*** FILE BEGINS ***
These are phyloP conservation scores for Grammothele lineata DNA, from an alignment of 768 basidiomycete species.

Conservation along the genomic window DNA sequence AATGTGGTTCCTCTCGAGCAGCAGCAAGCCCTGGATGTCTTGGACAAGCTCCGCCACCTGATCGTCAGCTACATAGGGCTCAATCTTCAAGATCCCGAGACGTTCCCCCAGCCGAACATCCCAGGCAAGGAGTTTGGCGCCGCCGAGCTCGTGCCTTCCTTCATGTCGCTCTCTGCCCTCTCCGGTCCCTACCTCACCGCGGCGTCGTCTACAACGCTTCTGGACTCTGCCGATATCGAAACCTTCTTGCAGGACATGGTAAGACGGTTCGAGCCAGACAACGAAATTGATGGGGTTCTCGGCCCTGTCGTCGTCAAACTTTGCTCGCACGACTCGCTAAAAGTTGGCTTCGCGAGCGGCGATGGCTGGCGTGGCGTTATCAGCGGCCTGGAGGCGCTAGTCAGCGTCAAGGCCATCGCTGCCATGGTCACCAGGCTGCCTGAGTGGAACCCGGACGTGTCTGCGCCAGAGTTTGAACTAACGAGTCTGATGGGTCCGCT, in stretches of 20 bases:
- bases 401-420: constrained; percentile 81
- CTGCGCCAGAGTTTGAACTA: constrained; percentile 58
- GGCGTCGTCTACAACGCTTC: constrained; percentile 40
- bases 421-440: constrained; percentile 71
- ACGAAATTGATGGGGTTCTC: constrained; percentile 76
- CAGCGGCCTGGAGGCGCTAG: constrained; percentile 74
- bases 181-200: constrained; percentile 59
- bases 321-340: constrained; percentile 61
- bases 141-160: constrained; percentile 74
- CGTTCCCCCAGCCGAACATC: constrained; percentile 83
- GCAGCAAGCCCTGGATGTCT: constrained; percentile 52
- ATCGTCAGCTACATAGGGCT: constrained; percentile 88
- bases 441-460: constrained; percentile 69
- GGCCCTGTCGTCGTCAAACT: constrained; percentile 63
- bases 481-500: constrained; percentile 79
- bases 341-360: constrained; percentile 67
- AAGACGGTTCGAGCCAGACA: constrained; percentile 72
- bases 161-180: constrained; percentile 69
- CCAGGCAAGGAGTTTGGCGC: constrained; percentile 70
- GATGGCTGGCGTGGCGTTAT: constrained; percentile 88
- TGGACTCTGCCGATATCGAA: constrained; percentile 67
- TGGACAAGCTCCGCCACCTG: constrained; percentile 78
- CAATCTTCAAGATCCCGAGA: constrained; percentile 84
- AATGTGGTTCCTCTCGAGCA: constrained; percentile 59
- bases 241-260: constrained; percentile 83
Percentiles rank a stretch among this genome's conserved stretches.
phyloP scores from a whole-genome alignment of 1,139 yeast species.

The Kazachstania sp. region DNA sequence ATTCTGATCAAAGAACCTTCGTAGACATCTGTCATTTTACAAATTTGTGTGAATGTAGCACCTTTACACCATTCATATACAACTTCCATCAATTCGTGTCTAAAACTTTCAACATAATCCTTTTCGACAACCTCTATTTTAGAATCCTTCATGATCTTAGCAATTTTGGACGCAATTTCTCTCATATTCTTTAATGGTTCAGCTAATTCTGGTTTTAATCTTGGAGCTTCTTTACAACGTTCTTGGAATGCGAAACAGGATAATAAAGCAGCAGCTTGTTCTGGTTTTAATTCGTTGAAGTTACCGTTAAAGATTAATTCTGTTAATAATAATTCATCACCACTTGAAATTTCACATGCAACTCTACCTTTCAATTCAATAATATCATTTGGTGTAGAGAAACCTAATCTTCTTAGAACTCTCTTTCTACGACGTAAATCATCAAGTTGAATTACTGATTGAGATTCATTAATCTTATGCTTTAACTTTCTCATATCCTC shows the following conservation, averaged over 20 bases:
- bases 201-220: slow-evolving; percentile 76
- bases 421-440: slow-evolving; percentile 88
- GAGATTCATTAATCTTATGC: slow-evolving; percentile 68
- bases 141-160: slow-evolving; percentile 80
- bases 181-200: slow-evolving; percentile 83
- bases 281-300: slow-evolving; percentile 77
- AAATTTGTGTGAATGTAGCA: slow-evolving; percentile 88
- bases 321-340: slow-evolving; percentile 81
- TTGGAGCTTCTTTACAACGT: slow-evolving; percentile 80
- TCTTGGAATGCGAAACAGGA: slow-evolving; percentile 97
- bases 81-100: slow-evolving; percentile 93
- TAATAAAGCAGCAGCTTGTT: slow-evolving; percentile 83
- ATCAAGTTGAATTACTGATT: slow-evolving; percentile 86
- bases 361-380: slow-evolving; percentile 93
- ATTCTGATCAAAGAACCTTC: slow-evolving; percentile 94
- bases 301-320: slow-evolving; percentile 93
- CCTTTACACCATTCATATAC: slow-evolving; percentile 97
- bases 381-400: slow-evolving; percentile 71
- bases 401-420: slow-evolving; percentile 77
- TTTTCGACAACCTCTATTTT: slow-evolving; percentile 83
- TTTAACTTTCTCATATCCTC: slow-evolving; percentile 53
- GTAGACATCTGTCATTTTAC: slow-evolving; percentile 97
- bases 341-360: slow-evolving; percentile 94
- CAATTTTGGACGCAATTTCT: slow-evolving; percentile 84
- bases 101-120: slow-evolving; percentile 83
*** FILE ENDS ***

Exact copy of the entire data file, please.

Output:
These are phyloP conservation scores for Grammothele lineata DNA, from an alignment of 768 basidiomycete species.

Conservation along the genomic window DNA sequence AATGTGGTTCCTCTCGAGCAGCAGCAAGCCCTGGATGTCTTGGACAAGCTCCGCCACCTGATCGTCAGCTACATAGGGCTCAATCTTCAAGATCCCGAGACGTTCCCCCAGCCGAACATCCCAGGCAAGGAGTTTGGCGCCGCCGAGCTCGTGCCTTCCTTCATGTCGCTCTCTGCCCTCTCCGGTCCCTACCTCACCGCGGCGTCGTCTACAACGCTTCTGGACTCTGCCGATATCGAAACCTTCTTGCAGGACATGGTAAGACGGTTCGAGCCAGACAACGAAATTGATGGGGTTCTCGGCCCTGTCGTCGTCAAACTTTGCTCGCACGACTCGCTAAAAGTTGGCTTCGCGAGCGGCGATGGCTGGCGTGGCGTTATCAGCGGCCTGGAGGCGCTAGTCAGCGTCAAGGCCATCGCTGCCATGGTCACCAGGCTGCCTGAGTGGAACCCGGACGTGTCTGCGCCAGAGTTTGAACTAACGAGTCTGATGGGTCCGCT, in stretches of 20 bases:
- bases 401-420: constrained; percentile 81
- CTGCGCCAGAGTTTGAACTA: constrained; percentile 58
- GGCGTCGTCTACAACGCTTC: constrained; percentile 40
- bases 421-440: constrained; percentile 71
- ACGAAATTGATGGGGTTCTC: constrained; percentile 76
- CAGCGGCCTGGAGGCGCTAG: constrained; percentile 74
- bases 181-200: constrained; percentile 59
- bases 321-340: constrained; percentile 61
- bases 141-160: constrained; percentile 74
- CGTTCCCCCAGCCGAACATC: constrained; percentile 83
- GCAGCAAGCCCTGGATGTCT: constrained; percentile 52
- ATCGTCAGCTACATAGGGCT: constrained; percentile 88
- bases 441-460: constrained; percentile 69
- GGCCCTGTCGTCGTCAAACT: constrained; percentile 63
- bases 481-500: constrained; percentile 79
- bases 341-360: constrained; percentile 67
- AAGACGGTTCGAGCCAGACA: constrained; percentile 72
- bases 161-180: constrained; percentile 69
- CCAGGCAAGGAGTTTGGCGC: constrained; percentile 70
- GATGGCTGGCGTGGCGTTAT: constrained; percentile 88
- TGGACTCTGCCGATATCGAA: constrained; percentile 67
- TGGACAAGCTCCGCCACCTG: constrained; percentile 78
- CAATCTTCAAGATCCCGAGA: constrained; percentile 84
- AATGTGGTTCCTCTCGAGCA: constrained; percentile 59
- bases 241-260: constrained; percentile 83
Percentiles rank a stretch among this genome's conserved stretches.
phyloP scores from a whole-genome alignment of 1,139 yeast species.

The Kazachstania sp. region DNA sequence ATTCTGATCAAAGAACCTTCGTAGACATCTGTCATTTTACAAATTTGTGTGAATGTAGCACCTTTACACCATTCATATACAACTTCCATCAATTCGTGTCTAAAACTTTCAACATAATCCTTTTCGACAACCTCTATTTTAGAATCCTTCATGATCTTAGCAATTTTGGACGCAATTTCTCTCATATTCTTTAATGGTTCAGCTAATTCTGGTTTTAATCTTGGAGCTTCTTTACAACGTTCTTGGAATGCGAAACAGGATAATAAAGCAGCAGCTTGTTCTGGTTTTAATTCGTTGAAGTTACCGTTAAAGATTAATTCTGTTAATAATAATTCATCACCACTTGAAATTTCACATGCAACTCTACCTTTCAATTCAATAATATCATTTGGTGTAGAGAAACCTAATCTTCTTAGAACTCTCTTTCTACGACGTAAATCATCAAGTTGAATTACTGATTGAGATTCATTAATCTTATGCTTTAACTTTCTCATATCCTC shows the following conservation, averaged over 20 bases:
- bases 201-220: slow-evolving; percentile 76
- bases 421-440: slow-evolving; percentile 88
- GAGATTCATTAATCTTATGC: slow-evolving; percentile 68
- bases 141-160: slow-evolving; percentile 80
- bases 181-200: slow-evolving; percentile 83
- bases 281-300: slow-evolving; percentile 77
- AAATTTGTGTGAATGTAGCA: slow-evolving; percentile 88
- bases 321-340: slow-evolving; percentile 81
- TTGGAGCTTCTTTACAACGT: slow-evolving; percentile 80
- TCTTGGAATGCGAAACAGGA: slow-evolving; percentile 97
- bases 81-100: slow-evolving; percentile 93
- TAATAAAGCAGCAGCTTGTT: slow-evolving; percentile 83
- ATCAAGTTGAATTACTGATT: slow-evolving; percentile 86
- bases 361-380: slow-evolving; percentile 93
- ATTCTGATCAAAGAACCTTC: slow-evolving; percentile 94
- bases 301-320: slow-evolving; percentile 93
- CCTTTACACCATTCATATAC: slow-evolving; percentile 97
- bases 381-400: slow-evolving; percentile 71
- bases 401-420: slow-evolving; percentile 77
- TTTTCGACAACCTCTATTTT: slow-evolving; percentile 83
- TTTAACTTTCTCATATCCTC: slow-evolving; percentile 53
- GTAGACATCTGTCATTTTAC: slow-evolving; percentile 97
- bases 341-360: slow-evolving; percentile 94
- CAATTTTGGACGCAATTTCT: slow-evolving; percentile 84
- bases 101-120: slow-evolving; percentile 83